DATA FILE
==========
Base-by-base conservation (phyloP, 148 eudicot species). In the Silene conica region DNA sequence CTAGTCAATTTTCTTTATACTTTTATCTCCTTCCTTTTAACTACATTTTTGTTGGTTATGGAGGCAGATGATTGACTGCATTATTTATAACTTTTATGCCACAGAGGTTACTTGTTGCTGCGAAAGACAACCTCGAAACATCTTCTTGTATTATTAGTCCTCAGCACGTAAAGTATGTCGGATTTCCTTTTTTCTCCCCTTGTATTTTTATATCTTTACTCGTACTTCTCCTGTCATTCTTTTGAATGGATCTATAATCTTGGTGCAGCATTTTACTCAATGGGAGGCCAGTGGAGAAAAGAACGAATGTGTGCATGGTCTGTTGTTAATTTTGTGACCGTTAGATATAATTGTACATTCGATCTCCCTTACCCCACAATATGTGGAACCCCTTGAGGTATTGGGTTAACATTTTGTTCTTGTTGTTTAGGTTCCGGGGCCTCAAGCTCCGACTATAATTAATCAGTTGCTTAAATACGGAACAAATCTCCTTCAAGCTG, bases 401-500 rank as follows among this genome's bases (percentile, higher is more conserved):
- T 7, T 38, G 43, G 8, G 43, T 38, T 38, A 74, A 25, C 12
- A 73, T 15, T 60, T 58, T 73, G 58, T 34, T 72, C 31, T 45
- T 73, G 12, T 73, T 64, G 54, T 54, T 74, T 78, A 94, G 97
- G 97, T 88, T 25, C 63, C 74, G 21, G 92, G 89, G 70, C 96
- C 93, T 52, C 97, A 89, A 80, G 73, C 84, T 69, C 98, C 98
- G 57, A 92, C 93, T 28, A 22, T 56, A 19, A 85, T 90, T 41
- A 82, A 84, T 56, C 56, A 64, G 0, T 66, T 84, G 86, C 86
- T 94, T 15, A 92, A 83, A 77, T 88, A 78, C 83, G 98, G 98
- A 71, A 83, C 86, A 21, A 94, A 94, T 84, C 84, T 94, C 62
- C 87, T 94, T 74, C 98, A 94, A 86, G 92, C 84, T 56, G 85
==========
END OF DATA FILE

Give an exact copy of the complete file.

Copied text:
Base-by-base conservation (phyloP, 148 eudicot species). In the Silene conica region DNA sequence CTAGTCAATTTTCTTTATACTTTTATCTCCTTCCTTTTAACTACATTTTTGTTGGTTATGGAGGCAGATGATTGACTGCATTATTTATAACTTTTATGCCACAGAGGTTACTTGTTGCTGCGAAAGACAACCTCGAAACATCTTCTTGTATTATTAGTCCTCAGCACGTAAAGTATGTCGGATTTCCTTTTTTCTCCCCTTGTATTTTTATATCTTTACTCGTACTTCTCCTGTCATTCTTTTGAATGGATCTATAATCTTGGTGCAGCATTTTACTCAATGGGAGGCCAGTGGAGAAAAGAACGAATGTGTGCATGGTCTGTTGTTAATTTTGTGACCGTTAGATATAATTGTACATTCGATCTCCCTTACCCCACAATATGTGGAACCCCTTGAGGTATTGGGTTAACATTTTGTTCTTGTTGTTTAGGTTCCGGGGCCTCAAGCTCCGACTATAATTAATCAGTTGCTTAAATACGGAACAAATCTCCTTCAAGCTG, bases 401-500 rank as follows among this genome's bases (percentile, higher is more conserved):
- T 7, T 38, G 43, G 8, G 43, T 38, T 38, A 74, A 25, C 12
- A 73, T 15, T 60, T 58, T 73, G 58, T 34, T 72, C 31, T 45
- T 73, G 12, T 73, T 64, G 54, T 54, T 74, T 78, A 94, G 97
- G 97, T 88, T 25, C 63, C 74, G 21, G 92, G 89, G 70, C 96
- C 93, T 52, C 97, A 89, A 80, G 73, C 84, T 69, C 98, C 98
- G 57, A 92, C 93, T 28, A 22, T 56, A 19, A 85, T 90, T 41
- A 82, A 84, T 56, C 56, A 64, G 0, T 66, T 84, G 86, C 86
- T 94, T 15, A 92, A 83, A 77, T 88, A 78, C 83, G 98, G 98
- A 71, A 83, C 86, A 21, A 94, A 94, T 84, C 84, T 94, C 62
- C 87, T 94, T 74, C 98, A 94, A 86, G 92, C 84, T 56, G 85